Enough love for a lifetime
Theresa is a long-time volunteer with Brain Tumour Foundation of Canada, who decided to get involved with the organization as a way of keeping her father, Mario’s memory alive. He was diagnosed with glioblastoma multiform, passing away in October of 2001 – about 20 months after his diagnosis.
At the time, Theresa was at a place in life where she was able to leave her job to be able to spend those last 20 months with her father. The time was a blessing, she said.
“He was an excellent patient,” she says. “As much as it was a stressful period of time, I also got to spend every day with my dad.”
Joining the community
They didn’t know about Brain Tumour Foundation of Canada at the time. In fact, it wouldn’t be until years later when Theresa relocated to Calgary that she learned of the organization. She initially volunteered for an information day. Not long after, she was coordinating a Spring Sprint.
In 2007, Theresa became the convenor for the Calgary support group – a position she held for about seven years before moving on to the fundraising committee and recently, the Brain Tumour Foundation board.
As a convenor, Theresa looked after the logistics for the meetings. She says the experience was therapeutic, and the sense of community she felt there underscored Brain Tumour Foundation of Canada’s message – You are not alone.
She also learned that other caregivers had the same feelings and experiences, and the same stresses and anxieties. At the time, she was too busy to notice and wasn’t aware that there was support available.
“I wished we’d have known,” she says of Brain Tumour Foundation of Canada’s support groups. “I would have participated and shared that information with my family.”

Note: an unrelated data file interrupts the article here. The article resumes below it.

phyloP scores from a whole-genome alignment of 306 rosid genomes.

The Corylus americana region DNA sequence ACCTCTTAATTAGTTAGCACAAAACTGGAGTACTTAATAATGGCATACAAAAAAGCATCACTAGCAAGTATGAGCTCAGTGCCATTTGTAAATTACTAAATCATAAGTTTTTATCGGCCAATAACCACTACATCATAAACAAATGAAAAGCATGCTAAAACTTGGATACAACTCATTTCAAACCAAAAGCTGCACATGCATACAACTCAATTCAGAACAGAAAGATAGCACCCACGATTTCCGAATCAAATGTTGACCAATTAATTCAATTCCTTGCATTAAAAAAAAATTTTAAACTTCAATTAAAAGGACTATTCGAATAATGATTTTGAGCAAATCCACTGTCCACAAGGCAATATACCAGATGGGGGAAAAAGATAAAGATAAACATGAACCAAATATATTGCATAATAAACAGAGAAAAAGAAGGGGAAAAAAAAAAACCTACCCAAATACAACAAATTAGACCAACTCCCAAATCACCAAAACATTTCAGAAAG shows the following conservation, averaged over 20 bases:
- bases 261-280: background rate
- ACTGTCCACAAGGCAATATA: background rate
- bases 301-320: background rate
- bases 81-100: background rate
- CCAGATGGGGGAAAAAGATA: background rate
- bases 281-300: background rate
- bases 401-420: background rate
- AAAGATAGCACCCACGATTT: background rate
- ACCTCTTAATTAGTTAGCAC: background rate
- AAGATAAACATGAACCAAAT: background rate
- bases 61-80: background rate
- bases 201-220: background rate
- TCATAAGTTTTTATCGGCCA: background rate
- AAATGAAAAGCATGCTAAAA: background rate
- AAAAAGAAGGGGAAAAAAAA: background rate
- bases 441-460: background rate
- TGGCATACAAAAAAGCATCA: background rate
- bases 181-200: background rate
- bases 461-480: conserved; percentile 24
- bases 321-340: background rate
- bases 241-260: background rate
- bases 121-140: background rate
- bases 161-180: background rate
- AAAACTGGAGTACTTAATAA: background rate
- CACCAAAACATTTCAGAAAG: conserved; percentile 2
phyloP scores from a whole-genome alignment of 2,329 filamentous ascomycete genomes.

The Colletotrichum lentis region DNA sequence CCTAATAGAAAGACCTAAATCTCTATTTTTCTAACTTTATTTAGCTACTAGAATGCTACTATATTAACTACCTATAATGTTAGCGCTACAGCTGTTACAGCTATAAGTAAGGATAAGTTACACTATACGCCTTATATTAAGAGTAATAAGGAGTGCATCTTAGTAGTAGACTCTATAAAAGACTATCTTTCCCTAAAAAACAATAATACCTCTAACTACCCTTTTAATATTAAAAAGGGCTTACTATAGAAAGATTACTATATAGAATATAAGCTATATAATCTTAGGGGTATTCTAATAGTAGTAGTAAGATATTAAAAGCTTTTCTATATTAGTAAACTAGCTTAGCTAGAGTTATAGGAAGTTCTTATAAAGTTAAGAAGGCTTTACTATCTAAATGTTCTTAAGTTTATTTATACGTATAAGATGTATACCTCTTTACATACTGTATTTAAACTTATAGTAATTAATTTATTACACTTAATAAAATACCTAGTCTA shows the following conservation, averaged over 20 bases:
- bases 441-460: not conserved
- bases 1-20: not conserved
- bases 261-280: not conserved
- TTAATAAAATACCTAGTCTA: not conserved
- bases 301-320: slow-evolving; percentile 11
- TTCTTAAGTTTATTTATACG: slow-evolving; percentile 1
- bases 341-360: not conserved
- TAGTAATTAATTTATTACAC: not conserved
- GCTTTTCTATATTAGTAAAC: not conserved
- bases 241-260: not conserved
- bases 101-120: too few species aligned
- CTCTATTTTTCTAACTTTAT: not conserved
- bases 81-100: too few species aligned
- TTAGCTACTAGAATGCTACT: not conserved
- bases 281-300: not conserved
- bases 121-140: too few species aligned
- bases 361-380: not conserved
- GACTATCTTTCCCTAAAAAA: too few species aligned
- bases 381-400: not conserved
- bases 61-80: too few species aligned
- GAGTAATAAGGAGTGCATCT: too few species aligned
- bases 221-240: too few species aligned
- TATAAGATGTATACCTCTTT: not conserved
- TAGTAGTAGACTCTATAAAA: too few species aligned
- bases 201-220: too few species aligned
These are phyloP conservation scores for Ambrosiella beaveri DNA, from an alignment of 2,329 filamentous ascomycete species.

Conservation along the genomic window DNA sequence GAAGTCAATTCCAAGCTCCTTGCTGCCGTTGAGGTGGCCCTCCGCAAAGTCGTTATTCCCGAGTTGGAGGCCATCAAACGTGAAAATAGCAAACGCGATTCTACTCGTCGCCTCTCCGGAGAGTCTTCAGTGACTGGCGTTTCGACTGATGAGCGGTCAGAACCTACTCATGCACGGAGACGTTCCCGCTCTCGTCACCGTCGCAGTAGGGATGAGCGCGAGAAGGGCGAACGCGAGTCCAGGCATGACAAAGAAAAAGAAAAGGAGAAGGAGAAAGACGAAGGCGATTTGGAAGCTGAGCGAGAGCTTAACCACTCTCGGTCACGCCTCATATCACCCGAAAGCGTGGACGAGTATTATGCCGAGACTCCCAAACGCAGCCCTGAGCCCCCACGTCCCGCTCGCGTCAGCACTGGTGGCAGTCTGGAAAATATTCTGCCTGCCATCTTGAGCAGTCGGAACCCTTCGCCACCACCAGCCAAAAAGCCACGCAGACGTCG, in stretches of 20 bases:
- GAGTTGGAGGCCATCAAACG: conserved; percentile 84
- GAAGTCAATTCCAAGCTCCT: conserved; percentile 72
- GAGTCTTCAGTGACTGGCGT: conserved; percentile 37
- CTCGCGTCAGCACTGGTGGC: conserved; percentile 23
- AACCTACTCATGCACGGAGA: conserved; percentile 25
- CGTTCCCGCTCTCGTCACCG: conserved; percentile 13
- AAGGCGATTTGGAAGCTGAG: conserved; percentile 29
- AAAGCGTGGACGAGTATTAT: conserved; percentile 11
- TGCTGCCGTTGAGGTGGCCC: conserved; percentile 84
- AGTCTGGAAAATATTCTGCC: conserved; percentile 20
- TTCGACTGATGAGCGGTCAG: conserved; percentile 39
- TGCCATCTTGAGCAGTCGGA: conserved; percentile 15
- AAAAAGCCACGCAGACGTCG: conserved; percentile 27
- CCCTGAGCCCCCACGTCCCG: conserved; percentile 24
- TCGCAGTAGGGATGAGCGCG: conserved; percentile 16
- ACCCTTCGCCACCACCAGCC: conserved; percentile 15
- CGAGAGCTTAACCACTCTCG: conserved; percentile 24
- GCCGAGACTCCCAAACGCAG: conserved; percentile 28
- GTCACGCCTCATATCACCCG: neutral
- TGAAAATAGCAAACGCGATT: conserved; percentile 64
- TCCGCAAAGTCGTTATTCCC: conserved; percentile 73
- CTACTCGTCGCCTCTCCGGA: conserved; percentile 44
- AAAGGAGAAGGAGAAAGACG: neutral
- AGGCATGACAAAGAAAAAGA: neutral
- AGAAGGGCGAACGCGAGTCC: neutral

Time is precious
Two years prior to her father’s diagnosis, Theresa lost her brother to a car accident. She learned through that experience that time is a commodity not to be wasted.
“I just think, I’m thankful that I was younger -with no kids, no responsibilities – to be able to drop everything and focus on him,” she says. “For me, it’s made the difference.”
Those 20 months she spent with her father were difficult, but they were filled with laughter. There were no bucket list aspirations. Rather, she says, the best times involved everyday things – sharing meals, celebrating birthdays, riding to the grocery story, just being together.
Every relationship is different, she says, but the bond she had with her father was irreplaceable, and his loss was life-changing. Even when faced with a terminal diagnosis, his positivity set a standard for grace and bravery that Theresa hopes to emulate.
“He was just a good person,” she says. “It wasn’t a mask or in denial or any of that. It was still very genuine and real and good and positive and healthy.”
Even though 20 years have passed, Theresa says she cries today like she did back then. If she had any regret, she says, it’s that she should have taken more videos. At the time, she chose not to. It was more about living for the day, and making sure her father was comfortable and well-fed.
Taking part in the Brain Tumour Walk serves as a healing experience and a way to give back to the community, she says. Over the years Theresa volunteered with the support group, the annual photos of survivors in their blue shirts were filled with friends she had made along the way.
This year, as in years past, she and her sons will walk in honour of a man whose time was cut short but whose legacy lives on. The walks have been an integral part of her support system all along the way, she says, providing her two young boys a chance to get to know the grandpa they never met. Through Theresa’s stories, her sons have learned about the type of man her grandfather was – kind, joyful, and loveable.
“He was a wonderful father,” Theresa says. “He loved us enough to last a lifetime.”